Ribc raft 4.8

Ribcraft 4.8 Specs

Suzuki’s new 60 sees it lead the way in lightweight midrange four-stroke outboards

As I amble down to the pontoons, the first boat to catch my eye is a Ribcraft, presided over by a host of beaming Suzuki men. Now the Ribcraft 4.8 is small, I grant you, but it’s also an unfeasibly potent sea boat. It is essentially the same hull that in 2001 was used as a platform for the 1,600-mile Round Britain Challenge and, while it did a great job back then, the big difference today is the fact that it sports the new Suzuki DF60 four-stroke outboard on the transom. It’s a great match for this boat and, although it comes in at the top end of the recommended power spectrum, the Suzuki’s class-leading weight of just over 100kg keeps things beautifully balanced. Build is first rate too, with everything from the hinges and latches to the wiring, the bolts, the stainless work and the deck configuration screaming out durability and permanence. True, there is nothing particularly ingenious about the layout. It consists of a simple jockey seat with a fuel tank secured beneath and a central helm console with space to move on both sides. But it’s beautifully, robustly and profoundly well built, to the point where, if anything, the rock solid five-year warranty seems slightly mean. The fact that it’s both British and affordable is just the icing on the cake. It’s a top class boat and a great way to begin . . .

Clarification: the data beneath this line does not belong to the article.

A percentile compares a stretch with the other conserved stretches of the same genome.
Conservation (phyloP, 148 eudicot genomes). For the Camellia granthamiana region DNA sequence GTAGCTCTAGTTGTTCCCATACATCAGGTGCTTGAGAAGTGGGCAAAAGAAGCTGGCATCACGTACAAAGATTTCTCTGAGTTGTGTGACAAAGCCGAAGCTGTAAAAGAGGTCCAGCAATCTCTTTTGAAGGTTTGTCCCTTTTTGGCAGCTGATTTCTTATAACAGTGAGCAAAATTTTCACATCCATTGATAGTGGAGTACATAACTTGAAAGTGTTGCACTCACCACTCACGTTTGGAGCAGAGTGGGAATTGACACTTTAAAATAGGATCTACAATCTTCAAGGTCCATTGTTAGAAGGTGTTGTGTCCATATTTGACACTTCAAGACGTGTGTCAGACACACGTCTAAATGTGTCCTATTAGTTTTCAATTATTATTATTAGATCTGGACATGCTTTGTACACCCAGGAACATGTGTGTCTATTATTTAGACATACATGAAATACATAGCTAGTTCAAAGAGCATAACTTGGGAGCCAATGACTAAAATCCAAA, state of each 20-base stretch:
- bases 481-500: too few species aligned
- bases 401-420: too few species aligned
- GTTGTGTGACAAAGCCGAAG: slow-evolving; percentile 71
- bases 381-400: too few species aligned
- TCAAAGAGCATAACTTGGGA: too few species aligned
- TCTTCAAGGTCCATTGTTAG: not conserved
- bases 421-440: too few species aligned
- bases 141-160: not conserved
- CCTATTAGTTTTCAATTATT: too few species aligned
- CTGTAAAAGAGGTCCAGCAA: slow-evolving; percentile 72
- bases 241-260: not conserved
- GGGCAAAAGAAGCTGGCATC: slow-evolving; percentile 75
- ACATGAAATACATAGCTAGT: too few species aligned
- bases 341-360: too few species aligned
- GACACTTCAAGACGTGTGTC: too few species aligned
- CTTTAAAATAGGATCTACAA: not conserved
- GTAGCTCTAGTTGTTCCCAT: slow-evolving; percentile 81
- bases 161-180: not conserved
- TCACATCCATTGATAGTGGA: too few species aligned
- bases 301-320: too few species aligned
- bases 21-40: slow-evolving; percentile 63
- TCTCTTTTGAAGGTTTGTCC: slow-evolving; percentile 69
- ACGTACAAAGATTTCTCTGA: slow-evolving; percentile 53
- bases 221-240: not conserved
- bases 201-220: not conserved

Length: 4.8 m Beam: 2.1 m Weight: 210 kg Tube chambers: five Crew limit: six CE Cat: C Warranty: five years Price: Around £15,000

Simplistic and solid, precisely as it should be

It’s as neat and tidy inside as out

> 32 I SB&RIB

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ANGLESEY In the first of a two-part mini-series, Simon Everett explores the delights of Anglesey in North Wales . . .


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Cruising anglesey part 1